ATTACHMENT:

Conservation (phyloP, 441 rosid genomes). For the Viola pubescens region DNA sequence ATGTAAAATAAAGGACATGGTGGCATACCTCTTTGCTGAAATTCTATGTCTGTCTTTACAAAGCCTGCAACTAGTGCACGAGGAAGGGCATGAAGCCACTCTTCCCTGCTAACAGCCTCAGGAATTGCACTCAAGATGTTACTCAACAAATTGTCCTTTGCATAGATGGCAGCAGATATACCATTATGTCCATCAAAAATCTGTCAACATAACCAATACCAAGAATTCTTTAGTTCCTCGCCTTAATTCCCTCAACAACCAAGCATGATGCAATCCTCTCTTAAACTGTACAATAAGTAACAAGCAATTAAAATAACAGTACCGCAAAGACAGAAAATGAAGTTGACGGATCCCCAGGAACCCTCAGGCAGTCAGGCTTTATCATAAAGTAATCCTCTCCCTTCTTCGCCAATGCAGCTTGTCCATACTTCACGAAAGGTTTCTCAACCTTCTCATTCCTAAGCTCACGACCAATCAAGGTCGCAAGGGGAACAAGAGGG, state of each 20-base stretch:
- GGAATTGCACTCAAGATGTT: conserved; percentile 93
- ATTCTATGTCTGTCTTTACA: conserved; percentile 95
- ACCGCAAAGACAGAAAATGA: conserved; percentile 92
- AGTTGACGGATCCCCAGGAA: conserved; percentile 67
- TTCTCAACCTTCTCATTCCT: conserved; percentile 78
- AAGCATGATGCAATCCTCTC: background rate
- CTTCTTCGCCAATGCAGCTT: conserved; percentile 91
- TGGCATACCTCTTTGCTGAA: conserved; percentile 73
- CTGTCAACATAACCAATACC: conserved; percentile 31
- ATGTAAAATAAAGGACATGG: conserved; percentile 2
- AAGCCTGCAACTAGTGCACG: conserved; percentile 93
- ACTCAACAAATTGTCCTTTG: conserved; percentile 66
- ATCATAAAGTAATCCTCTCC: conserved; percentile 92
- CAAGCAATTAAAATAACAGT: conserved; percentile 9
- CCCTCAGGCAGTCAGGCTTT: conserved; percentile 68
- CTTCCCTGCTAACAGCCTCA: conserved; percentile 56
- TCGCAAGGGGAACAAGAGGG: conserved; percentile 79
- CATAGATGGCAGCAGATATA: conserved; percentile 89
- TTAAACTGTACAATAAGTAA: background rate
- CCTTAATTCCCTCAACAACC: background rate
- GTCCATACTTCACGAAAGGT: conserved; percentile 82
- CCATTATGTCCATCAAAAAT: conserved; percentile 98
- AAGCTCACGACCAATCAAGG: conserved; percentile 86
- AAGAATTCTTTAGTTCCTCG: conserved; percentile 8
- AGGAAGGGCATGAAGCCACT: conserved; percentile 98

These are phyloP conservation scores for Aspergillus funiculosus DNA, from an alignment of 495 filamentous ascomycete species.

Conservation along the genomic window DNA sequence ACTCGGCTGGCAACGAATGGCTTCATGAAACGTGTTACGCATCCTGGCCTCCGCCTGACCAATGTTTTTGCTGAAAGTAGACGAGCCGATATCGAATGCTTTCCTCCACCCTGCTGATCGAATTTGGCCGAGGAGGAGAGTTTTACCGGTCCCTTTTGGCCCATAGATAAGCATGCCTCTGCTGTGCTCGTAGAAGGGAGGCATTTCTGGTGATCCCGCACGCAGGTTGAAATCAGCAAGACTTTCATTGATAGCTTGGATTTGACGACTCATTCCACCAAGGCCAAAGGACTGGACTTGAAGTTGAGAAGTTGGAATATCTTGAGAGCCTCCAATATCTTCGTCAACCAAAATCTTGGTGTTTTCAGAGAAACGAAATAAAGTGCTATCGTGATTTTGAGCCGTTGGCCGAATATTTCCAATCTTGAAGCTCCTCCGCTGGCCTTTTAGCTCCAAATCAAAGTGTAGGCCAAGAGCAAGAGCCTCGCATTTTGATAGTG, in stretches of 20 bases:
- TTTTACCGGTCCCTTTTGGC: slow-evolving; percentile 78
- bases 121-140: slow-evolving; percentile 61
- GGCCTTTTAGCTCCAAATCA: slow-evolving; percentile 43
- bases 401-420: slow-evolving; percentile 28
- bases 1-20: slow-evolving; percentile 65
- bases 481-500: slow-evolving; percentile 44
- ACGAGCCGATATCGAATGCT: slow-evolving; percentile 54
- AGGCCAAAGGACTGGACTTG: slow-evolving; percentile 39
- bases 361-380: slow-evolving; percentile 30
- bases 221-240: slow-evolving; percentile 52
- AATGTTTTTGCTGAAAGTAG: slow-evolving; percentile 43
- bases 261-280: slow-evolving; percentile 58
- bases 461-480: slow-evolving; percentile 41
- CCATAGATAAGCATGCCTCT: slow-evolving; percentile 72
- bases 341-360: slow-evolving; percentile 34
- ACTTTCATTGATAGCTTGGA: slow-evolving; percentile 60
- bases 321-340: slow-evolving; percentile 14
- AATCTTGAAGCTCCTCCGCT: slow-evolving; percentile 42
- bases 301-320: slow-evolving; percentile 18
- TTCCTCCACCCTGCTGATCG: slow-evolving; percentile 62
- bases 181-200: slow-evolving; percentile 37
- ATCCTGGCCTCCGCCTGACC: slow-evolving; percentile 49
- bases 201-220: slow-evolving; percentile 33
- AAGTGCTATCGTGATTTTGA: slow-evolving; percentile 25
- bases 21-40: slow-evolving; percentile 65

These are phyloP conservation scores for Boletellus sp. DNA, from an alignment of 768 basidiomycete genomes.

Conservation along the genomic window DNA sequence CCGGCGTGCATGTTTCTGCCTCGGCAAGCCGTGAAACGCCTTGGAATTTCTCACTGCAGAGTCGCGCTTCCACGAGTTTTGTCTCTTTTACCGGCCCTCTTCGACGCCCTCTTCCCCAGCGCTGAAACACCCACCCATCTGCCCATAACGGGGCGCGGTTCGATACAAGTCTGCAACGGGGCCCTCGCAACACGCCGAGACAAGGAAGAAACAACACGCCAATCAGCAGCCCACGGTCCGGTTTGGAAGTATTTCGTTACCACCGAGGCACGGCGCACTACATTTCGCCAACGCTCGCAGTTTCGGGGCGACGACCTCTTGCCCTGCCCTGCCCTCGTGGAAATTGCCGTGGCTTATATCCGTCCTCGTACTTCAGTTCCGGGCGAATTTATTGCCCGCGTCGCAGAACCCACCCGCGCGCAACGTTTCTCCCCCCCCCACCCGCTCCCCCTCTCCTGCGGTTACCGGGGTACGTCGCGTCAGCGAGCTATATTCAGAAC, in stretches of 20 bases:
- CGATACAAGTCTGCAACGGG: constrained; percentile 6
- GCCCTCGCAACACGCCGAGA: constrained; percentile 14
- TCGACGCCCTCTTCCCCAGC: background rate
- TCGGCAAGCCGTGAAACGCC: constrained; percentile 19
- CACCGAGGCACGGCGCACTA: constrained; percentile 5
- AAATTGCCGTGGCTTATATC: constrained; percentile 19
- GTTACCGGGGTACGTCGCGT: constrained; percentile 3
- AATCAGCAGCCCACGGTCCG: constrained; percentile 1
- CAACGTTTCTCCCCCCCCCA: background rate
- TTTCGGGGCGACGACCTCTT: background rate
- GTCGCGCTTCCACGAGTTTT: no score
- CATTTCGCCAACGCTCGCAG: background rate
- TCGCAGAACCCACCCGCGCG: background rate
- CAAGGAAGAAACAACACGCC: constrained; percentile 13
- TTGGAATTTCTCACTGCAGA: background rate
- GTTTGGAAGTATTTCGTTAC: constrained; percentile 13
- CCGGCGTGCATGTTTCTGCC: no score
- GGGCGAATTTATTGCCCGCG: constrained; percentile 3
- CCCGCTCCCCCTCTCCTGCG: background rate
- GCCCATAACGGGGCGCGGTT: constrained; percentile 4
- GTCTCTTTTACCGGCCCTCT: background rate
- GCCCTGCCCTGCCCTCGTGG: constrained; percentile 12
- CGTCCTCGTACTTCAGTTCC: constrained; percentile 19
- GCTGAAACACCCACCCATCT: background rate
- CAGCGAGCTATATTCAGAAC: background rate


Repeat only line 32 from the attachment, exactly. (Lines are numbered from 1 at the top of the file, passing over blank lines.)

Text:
- bases 401-420: slow-evolving; percentile 28